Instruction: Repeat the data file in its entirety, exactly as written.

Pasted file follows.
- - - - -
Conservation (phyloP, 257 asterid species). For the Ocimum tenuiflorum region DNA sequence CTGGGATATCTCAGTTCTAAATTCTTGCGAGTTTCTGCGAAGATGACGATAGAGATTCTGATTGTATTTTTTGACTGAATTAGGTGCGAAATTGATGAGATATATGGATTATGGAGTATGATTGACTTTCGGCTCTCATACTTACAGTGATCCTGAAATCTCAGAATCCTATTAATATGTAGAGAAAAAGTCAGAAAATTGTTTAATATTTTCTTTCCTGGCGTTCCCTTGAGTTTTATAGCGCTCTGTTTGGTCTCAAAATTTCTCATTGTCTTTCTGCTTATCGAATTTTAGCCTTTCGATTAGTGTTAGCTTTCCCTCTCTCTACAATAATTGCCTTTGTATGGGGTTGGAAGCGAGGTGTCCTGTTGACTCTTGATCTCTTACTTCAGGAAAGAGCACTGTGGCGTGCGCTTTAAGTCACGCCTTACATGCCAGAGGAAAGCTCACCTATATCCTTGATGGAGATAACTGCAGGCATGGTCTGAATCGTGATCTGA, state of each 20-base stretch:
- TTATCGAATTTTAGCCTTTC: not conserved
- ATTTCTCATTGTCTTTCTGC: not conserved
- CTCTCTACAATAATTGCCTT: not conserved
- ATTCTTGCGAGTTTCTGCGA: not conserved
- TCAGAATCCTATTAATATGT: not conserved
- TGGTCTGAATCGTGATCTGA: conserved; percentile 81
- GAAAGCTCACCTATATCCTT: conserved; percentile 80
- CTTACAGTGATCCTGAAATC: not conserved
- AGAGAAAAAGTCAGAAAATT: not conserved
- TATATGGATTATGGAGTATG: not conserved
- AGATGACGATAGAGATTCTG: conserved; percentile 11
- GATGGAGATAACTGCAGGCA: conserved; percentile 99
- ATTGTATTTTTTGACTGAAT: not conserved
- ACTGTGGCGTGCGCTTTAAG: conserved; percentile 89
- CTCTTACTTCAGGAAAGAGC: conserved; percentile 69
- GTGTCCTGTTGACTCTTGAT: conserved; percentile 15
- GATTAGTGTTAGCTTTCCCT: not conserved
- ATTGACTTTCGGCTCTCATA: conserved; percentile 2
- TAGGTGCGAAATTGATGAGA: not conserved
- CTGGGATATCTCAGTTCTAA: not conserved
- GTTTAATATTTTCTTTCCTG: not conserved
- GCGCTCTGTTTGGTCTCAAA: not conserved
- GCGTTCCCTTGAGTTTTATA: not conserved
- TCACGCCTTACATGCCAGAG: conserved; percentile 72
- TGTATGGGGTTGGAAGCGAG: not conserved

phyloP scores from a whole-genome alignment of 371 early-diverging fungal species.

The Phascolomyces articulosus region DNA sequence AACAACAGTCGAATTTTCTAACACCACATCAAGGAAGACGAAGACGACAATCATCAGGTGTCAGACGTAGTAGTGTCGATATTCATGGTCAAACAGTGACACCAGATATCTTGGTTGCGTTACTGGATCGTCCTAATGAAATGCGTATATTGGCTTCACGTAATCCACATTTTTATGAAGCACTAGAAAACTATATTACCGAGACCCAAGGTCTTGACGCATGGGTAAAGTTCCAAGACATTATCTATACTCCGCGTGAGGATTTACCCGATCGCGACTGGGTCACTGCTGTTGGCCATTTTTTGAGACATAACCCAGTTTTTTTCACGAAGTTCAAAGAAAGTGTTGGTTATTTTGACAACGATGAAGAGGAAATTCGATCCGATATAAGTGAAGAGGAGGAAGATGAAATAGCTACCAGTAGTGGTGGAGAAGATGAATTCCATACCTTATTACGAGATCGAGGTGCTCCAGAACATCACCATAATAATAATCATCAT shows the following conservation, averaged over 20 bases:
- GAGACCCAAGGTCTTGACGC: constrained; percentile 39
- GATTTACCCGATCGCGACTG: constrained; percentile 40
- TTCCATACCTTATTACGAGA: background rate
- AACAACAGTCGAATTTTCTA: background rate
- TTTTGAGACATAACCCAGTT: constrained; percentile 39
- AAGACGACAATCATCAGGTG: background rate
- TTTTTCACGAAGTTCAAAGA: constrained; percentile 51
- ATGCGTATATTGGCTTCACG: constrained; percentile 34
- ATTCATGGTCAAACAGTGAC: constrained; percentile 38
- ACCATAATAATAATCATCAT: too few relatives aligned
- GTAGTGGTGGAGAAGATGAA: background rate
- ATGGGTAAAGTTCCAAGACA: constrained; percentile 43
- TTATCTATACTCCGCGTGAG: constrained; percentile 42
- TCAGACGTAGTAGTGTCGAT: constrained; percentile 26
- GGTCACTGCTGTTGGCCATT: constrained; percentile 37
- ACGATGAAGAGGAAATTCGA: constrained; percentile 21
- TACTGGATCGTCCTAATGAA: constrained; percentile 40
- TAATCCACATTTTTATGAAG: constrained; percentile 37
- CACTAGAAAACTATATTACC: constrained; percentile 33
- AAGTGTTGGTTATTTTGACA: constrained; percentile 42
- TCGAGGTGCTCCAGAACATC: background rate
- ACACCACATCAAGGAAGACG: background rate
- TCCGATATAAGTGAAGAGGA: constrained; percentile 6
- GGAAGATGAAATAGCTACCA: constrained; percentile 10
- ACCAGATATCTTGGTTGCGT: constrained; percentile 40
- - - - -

Conservation (phyloP, 257 asterid species). For the Ocimum tenuiflorum region DNA sequence CTGGGATATCTCAGTTCTAAATTCTTGCGAGTTTCTGCGAAGATGACGATAGAGATTCTGATTGTATTTTTTGACTGAATTAGGTGCGAAATTGATGAGATATATGGATTATGGAGTATGATTGACTTTCGGCTCTCATACTTACAGTGATCCTGAAATCTCAGAATCCTATTAATATGTAGAGAAAAAGTCAGAAAATTGTTTAATATTTTCTTTCCTGGCGTTCCCTTGAGTTTTATAGCGCTCTGTTTGGTCTCAAAATTTCTCATTGTCTTTCTGCTTATCGAATTTTAGCCTTTCGATTAGTGTTAGCTTTCCCTCTCTCTACAATAATTGCCTTTGTATGGGGTTGGAAGCGAGGTGTCCTGTTGACTCTTGATCTCTTACTTCAGGAAAGAGCACTGTGGCGTGCGCTTTAAGTCACGCCTTACATGCCAGAGGAAAGCTCACCTATATCCTTGATGGAGATAACTGCAGGCATGGTCTGAATCGTGATCTGA, state of each 20-base stretch:
- TTATCGAATTTTAGCCTTTC: not conserved
- ATTTCTCATTGTCTTTCTGC: not conserved
- CTCTCTACAATAATTGCCTT: not conserved
- ATTCTTGCGAGTTTCTGCGA: not conserved
- TCAGAATCCTATTAATATGT: not conserved
- TGGTCTGAATCGTGATCTGA: conserved; percentile 81
- GAAAGCTCACCTATATCCTT: conserved; percentile 80
- CTTACAGTGATCCTGAAATC: not conserved
- AGAGAAAAAGTCAGAAAATT: not conserved
- TATATGGATTATGGAGTATG: not conserved
- AGATGACGATAGAGATTCTG: conserved; percentile 11
- GATGGAGATAACTGCAGGCA: conserved; percentile 99
- ATTGTATTTTTTGACTGAAT: not conserved
- ACTGTGGCGTGCGCTTTAAG: conserved; percentile 89
- CTCTTACTTCAGGAAAGAGC: conserved; percentile 69
- GTGTCCTGTTGACTCTTGAT: conserved; percentile 15
- GATTAGTGTTAGCTTTCCCT: not conserved
- ATTGACTTTCGGCTCTCATA: conserved; percentile 2
- TAGGTGCGAAATTGATGAGA: not conserved
- CTGGGATATCTCAGTTCTAA: not conserved
- GTTTAATATTTTCTTTCCTG: not conserved
- GCGCTCTGTTTGGTCTCAAA: not conserved
- GCGTTCCCTTGAGTTTTATA: not conserved
- TCACGCCTTACATGCCAGAG: conserved; percentile 72
- TGTATGGGGTTGGAAGCGAG: not conserved

phyloP scores from a whole-genome alignment of 371 early-diverging fungal species.

The Phascolomyces articulosus region DNA sequence AACAACAGTCGAATTTTCTAACACCACATCAAGGAAGACGAAGACGACAATCATCAGGTGTCAGACGTAGTAGTGTCGATATTCATGGTCAAACAGTGACACCAGATATCTTGGTTGCGTTACTGGATCGTCCTAATGAAATGCGTATATTGGCTTCACGTAATCCACATTTTTATGAAGCACTAGAAAACTATATTACCGAGACCCAAGGTCTTGACGCATGGGTAAAGTTCCAAGACATTATCTATACTCCGCGTGAGGATTTACCCGATCGCGACTGGGTCACTGCTGTTGGCCATTTTTTGAGACATAACCCAGTTTTTTTCACGAAGTTCAAAGAAAGTGTTGGTTATTTTGACAACGATGAAGAGGAAATTCGATCCGATATAAGTGAAGAGGAGGAAGATGAAATAGCTACCAGTAGTGGTGGAGAAGATGAATTCCATACCTTATTACGAGATCGAGGTGCTCCAGAACATCACCATAATAATAATCATCAT shows the following conservation, averaged over 20 bases:
- GAGACCCAAGGTCTTGACGC: constrained; percentile 39
- GATTTACCCGATCGCGACTG: constrained; percentile 40
- TTCCATACCTTATTACGAGA: background rate
- AACAACAGTCGAATTTTCTA: background rate
- TTTTGAGACATAACCCAGTT: constrained; percentile 39
- AAGACGACAATCATCAGGTG: background rate
- TTTTTCACGAAGTTCAAAGA: constrained; percentile 51
- ATGCGTATATTGGCTTCACG: constrained; percentile 34
- ATTCATGGTCAAACAGTGAC: constrained; percentile 38
- ACCATAATAATAATCATCAT: too few relatives aligned
- GTAGTGGTGGAGAAGATGAA: background rate
- ATGGGTAAAGTTCCAAGACA: constrained; percentile 43
- TTATCTATACTCCGCGTGAG: constrained; percentile 42
- TCAGACGTAGTAGTGTCGAT: constrained; percentile 26
- GGTCACTGCTGTTGGCCATT: constrained; percentile 37
- ACGATGAAGAGGAAATTCGA: constrained; percentile 21
- TACTGGATCGTCCTAATGAA: constrained; percentile 40
- TAATCCACATTTTTATGAAG: constrained; percentile 37
- CACTAGAAAACTATATTACC: constrained; percentile 33
- AAGTGTTGGTTATTTTGACA: constrained; percentile 42
- TCGAGGTGCTCCAGAACATC: background rate
- ACACCACATCAAGGAAGACG: background rate
- TCCGATATAAGTGAAGAGGA: constrained; percentile 6
- GGAAGATGAAATAGCTACCA: constrained; percentile 10
- ACCAGATATCTTGGTTGCGT: constrained; percentile 40